Vaught's Views: Cats know they have to start listening to Calipari - or else
UK coach John Calipari, in the background, suffered his worst lost at Kentucky Saturday. (Victoria Graff / February 16, 2013)
Those weaknesses and many more were exploited by Tennessee here Saturday when the Vols started UK’s No-Noel era with an 88-58 victory, the biggest win ever by the Vols over UK.
“We won the game. We played hard and competed. They were without one of their best players, but we played hard and won,” said Tennessee coach Cuonzo Martin.
Tennessee didn’t just win. It dominated Kentucky and showed no fear of going inside with Noel, the nation’s top shot blocker, out with a knee injury. The Vols managed just 65 points in a loss at UK a month ago. They had that total by midway of the second half Saturday.
It got to the point that Calipari said he was “not wasting his breath” coaching his players because they just were not listening — or competing.
Now he says the Cats should be so “embarrassed” by this loss that they will come to him and say they will listen to whatever he says.
“If they don’t, they shouldn’t be at Kentucky,” Calipari said.
With four home games and two road games left, Kentucky could maybe still salvage a respectable season even though after getting outrebounded 39-21, giving up 24 points off turnovers and shooting only 35 percent from the field in his game that could be a stretch even for Calipari to believe.
Calipari admitted what he did offensively and defensively didn’t work. But his players also have to understand their laid-back, passive play and attitudes don’t work, either. Kentucky lost the heart of this year’s team when Noel — a player who always hustled — went down. But this team showed it had no soul in this loss and no fight to even try to bounce back from losing Noel.
“Let me do my thing and let them do their thing and let’s see how this plays out,” Calipari said.
It played out bad here Saturday from the start. Calipari benched point guard Ryan Harrow and forward Alex Poythress in favor of Jarrod Polson and Kyle Wiltjer, players he thought were playing harder. But he also noted that UK had its worst practice in his four years at UK Friday and indicated that players were scared of what they were going to face against Tennessee’s older, physical team. He threatened the team at halftime that if it didn’t take charges, they would be running before and after practice. It helped, but not enough.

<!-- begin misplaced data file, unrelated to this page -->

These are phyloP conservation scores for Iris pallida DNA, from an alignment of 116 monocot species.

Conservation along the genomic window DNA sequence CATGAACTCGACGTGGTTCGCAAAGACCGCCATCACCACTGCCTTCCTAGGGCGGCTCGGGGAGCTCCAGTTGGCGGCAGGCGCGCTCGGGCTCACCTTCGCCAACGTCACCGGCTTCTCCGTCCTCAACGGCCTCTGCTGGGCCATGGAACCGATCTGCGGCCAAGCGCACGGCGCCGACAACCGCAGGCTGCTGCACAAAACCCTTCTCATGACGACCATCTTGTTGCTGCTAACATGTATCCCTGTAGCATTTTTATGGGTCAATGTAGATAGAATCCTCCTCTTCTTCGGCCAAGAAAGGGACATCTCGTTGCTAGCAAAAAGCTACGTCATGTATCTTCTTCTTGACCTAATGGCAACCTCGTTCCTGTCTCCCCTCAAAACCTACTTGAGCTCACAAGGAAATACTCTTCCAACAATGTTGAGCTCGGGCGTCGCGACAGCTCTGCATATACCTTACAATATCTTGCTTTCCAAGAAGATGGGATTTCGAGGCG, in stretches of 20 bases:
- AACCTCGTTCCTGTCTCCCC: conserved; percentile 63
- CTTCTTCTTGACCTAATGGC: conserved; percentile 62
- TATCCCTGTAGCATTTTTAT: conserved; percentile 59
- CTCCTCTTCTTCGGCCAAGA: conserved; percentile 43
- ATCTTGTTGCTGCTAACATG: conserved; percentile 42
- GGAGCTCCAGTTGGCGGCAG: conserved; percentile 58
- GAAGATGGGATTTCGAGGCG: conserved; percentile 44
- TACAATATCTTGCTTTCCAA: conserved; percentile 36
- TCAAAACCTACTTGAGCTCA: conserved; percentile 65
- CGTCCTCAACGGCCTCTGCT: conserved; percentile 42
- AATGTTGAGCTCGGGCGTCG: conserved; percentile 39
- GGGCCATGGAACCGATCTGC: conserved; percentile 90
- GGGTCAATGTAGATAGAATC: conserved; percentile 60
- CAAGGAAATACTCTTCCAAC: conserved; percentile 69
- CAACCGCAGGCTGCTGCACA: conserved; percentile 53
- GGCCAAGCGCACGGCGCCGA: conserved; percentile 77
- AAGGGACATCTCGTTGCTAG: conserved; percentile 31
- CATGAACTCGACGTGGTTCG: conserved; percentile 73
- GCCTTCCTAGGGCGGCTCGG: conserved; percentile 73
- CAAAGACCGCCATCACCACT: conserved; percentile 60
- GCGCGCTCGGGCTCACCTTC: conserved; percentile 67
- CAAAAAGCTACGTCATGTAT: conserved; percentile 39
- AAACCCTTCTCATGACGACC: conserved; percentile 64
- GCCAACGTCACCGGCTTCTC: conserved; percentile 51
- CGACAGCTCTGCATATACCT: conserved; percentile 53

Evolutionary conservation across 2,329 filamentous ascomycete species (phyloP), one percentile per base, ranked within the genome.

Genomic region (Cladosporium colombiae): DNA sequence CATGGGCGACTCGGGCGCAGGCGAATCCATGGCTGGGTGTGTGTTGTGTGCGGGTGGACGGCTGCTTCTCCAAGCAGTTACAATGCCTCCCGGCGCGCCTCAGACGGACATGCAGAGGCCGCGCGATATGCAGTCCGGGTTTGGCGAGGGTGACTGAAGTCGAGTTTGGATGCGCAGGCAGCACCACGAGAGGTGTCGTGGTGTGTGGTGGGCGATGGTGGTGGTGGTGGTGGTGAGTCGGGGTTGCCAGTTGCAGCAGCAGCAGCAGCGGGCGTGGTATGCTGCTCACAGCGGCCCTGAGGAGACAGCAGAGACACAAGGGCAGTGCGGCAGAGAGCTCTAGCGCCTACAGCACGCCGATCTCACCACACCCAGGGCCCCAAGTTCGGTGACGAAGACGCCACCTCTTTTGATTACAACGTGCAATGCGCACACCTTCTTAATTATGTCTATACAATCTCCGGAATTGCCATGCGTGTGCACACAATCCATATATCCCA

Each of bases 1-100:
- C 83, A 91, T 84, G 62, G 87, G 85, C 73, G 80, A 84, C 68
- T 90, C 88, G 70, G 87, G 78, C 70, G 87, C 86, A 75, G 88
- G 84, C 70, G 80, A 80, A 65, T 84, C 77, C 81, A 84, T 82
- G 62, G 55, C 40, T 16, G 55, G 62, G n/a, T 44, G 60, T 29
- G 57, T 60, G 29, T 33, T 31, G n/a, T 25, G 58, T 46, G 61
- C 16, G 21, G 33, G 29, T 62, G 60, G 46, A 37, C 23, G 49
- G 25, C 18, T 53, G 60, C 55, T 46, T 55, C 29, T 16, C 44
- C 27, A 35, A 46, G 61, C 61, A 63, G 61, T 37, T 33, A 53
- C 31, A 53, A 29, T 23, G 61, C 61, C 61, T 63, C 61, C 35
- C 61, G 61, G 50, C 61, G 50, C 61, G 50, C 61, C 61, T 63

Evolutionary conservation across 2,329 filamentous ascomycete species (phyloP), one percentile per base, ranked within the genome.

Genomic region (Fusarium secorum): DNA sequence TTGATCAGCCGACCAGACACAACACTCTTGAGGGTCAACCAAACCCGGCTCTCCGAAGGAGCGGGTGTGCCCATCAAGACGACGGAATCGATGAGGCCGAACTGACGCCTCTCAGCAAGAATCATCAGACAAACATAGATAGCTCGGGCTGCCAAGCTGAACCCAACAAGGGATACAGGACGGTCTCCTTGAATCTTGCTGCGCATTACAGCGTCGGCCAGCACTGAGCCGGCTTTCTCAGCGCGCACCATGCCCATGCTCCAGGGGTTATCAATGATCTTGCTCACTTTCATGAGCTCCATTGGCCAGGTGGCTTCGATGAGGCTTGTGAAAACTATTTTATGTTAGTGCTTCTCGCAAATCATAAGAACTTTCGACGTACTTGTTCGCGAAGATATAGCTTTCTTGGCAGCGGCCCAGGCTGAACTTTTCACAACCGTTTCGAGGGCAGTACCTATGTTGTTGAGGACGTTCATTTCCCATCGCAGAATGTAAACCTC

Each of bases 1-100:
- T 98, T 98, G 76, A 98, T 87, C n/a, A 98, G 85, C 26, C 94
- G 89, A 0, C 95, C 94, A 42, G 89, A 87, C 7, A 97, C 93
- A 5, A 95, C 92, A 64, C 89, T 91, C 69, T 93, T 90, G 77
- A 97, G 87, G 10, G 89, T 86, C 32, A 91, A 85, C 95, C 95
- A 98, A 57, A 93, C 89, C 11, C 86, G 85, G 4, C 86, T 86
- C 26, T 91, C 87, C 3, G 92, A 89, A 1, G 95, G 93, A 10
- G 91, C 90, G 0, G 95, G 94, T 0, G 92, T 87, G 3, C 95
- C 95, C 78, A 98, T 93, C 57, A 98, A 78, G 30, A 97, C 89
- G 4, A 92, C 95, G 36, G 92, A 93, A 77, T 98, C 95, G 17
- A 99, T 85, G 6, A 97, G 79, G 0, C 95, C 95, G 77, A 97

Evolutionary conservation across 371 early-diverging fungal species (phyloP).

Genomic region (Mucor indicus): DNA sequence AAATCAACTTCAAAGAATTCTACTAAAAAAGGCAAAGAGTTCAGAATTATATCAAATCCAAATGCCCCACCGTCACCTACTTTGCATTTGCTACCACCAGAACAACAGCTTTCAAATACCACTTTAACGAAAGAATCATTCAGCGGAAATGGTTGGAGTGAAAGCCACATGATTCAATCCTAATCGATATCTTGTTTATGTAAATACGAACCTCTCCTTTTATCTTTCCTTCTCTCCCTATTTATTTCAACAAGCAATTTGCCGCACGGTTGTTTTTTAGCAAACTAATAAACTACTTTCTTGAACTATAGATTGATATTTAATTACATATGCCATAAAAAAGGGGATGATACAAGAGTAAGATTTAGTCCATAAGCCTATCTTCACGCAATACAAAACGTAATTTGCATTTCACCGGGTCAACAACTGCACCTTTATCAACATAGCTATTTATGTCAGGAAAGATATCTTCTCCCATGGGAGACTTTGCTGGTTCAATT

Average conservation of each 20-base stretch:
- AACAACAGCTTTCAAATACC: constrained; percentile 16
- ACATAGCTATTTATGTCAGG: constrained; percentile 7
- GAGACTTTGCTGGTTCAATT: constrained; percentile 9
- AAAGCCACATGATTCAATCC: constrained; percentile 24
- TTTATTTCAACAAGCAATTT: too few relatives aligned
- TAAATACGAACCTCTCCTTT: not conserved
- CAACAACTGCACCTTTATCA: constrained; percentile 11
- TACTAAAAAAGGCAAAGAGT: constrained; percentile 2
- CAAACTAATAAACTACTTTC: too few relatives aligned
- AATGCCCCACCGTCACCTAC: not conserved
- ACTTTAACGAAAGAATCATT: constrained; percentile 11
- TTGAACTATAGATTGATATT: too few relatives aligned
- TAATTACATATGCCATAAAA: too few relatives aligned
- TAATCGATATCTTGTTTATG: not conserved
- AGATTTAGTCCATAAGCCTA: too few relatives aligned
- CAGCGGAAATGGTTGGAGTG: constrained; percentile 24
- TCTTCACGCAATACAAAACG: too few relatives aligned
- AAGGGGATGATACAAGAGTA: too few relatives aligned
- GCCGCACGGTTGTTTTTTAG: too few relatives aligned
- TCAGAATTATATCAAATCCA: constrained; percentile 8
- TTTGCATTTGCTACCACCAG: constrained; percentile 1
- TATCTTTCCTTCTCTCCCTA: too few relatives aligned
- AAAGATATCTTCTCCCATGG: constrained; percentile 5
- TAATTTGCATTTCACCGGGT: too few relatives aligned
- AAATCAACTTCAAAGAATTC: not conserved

Tennessee had four offensive rebounds in the game’s first two minutes. The Vols had 13 shots in five minutes. That would have been a 104-shot game at that pace.
“Even if we would have had Nerlens, we would have gotten beat big,” Calipari said.
He’s right, too. Just look at these numbers.
— Harrow played 18 minutes and was 0-for-2 from the field and had zero points, rebounds and assists.
— Archie Goodwin was 2-for-9 from the field and had four turnovers in 34 minutes. He finished with seven points and four assists, but also got a late technical foul after he was shoved in the back and retaliated with a shove. Calipari said he wished Goodwin had fought as hard for loose balls and rebounds.
— Kyle Wiltjer missed 10 of 15 shots even though he finished with 18 points.
— Willie Cauley-Stein had two points, two rebounds and two blocks. While no one could have anticipate Noel-type stats from him, it was fair for Calipari to expect more than that in 23 minutes before he fouled out.
— Poythress also fouled out, but had just four points and two rebounds in 20 minutes.
Polson had as many rebounds — four — as Poythress and Cauley-Stein combined. How can that be? Jon Hood played 15 minutes and had four points — more than Cauley-Stein and equal to Poythress — as well as three rebounds, just one fewer than the two freshmen combined for in this game.
“It is disappointing that we did not come out of the gate with fire and aggressiveness,” Wiltjer admitted. “They jumped on us early. It was a huge loss with Nerlens, but that’s no excuse. We have plenty of capable guys. We have got to bring it harder.
“We were definitely down on ourselves. We have to try and remain positive, but it was a very lackluster performance on our part.”
It was worse than that even if Tennessee was an “inspired” team as Calipari insisted.
“I told the guys after, I’ve had teams come up here and get smoked like this before. I’ve had a couple teams come up here and get smoked like this. The difference is that the good teams look at it and learn from it,” Calipari said. “This is sports and sometimes it happens. They deserved to beat us by 50 points today. They played harder, they played rougher and they executed better. They were stronger with the ball. We just had passive guys who did not want to make plays.
“We’ll get back. I’ve done this 20-something years and I’ve had this happen. The question is: Will they respond coming back. The only way that you can respond is to change. We have to realize that the things that we are doing aren’t right."
And anyone who watched this game knows there are many, many things this team is not doing right.